A plane flies over skyscrapers


In the wake of the Covid-19 induced oil price collapse, many airlines are facing severe financial distress.

As the unprecedented collapse of air traffic demand put the survival of the airline industry at risk, the drop in oil prices proved to be a second source of major insecurity for many of the world’s biggest airlines.

Traditionally, airlines have purchased conventional fixed-priced or multi-structured option hedging products to protect themselves from rising jet fuel prices. In fact, price hedging in the airline industry is around 60% to 90% of fuel demand, with some airlines electing to hedge their entire consumption a full year in advance. Airlines directly purchase derivatives such as zero-cost options, or fixed-price swaps, as a way of managing balance sheet risk. But these complex financial instruments commit the consumer to buy fixed volumes of oil at a fixed price.

In cases of dramatic price collapses, this strategy actually exposes them to greater peril from ‘margin calls.’ When the price falls below the fixed entry price, the bank that ‘sold’ the derivative submits a demand for an immediate payment in cash.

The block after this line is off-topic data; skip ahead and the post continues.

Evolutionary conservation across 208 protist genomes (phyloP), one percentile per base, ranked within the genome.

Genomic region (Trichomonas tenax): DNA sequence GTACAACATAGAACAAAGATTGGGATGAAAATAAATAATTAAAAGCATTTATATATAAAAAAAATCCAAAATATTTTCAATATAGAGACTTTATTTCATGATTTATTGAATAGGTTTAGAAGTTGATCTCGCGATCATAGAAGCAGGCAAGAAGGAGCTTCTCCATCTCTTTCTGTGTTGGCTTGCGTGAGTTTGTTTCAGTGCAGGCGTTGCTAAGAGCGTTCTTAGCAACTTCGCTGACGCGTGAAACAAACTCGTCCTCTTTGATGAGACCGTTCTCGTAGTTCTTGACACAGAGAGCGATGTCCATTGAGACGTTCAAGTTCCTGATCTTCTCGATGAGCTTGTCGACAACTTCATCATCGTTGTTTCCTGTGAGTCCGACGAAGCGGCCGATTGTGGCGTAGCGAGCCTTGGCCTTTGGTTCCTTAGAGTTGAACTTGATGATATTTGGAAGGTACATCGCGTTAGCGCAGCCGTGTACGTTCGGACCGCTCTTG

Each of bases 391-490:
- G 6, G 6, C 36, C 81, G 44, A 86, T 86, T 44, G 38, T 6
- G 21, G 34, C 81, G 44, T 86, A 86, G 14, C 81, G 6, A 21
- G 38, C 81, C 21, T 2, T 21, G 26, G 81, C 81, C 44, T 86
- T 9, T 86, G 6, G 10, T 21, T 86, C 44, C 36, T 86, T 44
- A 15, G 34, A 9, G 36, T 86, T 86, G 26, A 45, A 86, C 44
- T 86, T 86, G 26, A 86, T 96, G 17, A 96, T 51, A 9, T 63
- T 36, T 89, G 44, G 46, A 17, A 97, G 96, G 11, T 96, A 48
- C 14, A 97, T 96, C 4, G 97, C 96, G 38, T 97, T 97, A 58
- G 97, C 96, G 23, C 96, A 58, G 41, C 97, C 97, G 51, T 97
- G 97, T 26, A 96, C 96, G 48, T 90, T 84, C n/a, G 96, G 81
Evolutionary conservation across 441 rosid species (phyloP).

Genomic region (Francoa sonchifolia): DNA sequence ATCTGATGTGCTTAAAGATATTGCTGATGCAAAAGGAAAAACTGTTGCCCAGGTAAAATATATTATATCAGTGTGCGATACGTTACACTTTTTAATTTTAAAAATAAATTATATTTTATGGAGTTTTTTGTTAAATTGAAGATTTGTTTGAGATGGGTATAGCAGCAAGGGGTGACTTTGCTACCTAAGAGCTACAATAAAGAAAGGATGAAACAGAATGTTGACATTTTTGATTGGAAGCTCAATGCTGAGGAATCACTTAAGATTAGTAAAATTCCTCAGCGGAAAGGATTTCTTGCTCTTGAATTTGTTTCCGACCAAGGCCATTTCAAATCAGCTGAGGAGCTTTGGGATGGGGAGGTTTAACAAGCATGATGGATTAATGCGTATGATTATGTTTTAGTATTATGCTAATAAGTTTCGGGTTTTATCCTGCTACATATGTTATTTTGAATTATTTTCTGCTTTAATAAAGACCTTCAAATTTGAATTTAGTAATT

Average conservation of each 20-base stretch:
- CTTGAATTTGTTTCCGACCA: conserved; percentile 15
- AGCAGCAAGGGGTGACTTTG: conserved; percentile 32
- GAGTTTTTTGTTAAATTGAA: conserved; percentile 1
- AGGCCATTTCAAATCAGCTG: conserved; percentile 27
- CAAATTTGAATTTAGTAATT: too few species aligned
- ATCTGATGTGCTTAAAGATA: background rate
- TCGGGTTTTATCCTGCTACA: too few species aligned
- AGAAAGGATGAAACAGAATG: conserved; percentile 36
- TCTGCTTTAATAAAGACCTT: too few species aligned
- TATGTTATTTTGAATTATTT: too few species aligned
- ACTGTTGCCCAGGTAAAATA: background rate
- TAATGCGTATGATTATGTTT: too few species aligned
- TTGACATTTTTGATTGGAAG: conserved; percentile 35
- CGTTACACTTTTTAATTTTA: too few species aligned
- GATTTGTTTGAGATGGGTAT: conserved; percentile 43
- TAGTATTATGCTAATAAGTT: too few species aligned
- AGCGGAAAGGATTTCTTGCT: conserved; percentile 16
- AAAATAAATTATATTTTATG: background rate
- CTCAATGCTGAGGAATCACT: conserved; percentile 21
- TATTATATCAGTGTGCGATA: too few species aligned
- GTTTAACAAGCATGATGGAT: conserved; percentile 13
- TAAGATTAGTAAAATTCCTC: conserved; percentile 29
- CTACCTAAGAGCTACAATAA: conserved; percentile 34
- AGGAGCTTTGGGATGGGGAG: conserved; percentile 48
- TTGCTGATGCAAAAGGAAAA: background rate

This means that at a time when revenue in the aviation industry has dramatically decreased, many airlines are now forced by their hedges to buy fuel volumes that are way above their actual consumption; they are locked-in to paying a fuel price that is way above the current spot market value; and they are being sent demands for cash settlements. This chain of events may unfortunately push some carriers going into bankruptcy or they will need government bailouts to survive.

Had they bought Parametric Jet Fuel Price Insurance - a cost-effective and simple risk management tool - they would only have lost the initial premium, paid at the inception of their policy.

Parametric policyholders are never on the hook for any additional margin calls and are free to benefit from the lower physical costs of purchasing fuel...or to not purchase fuel at all during periods of low or no demand for air travel.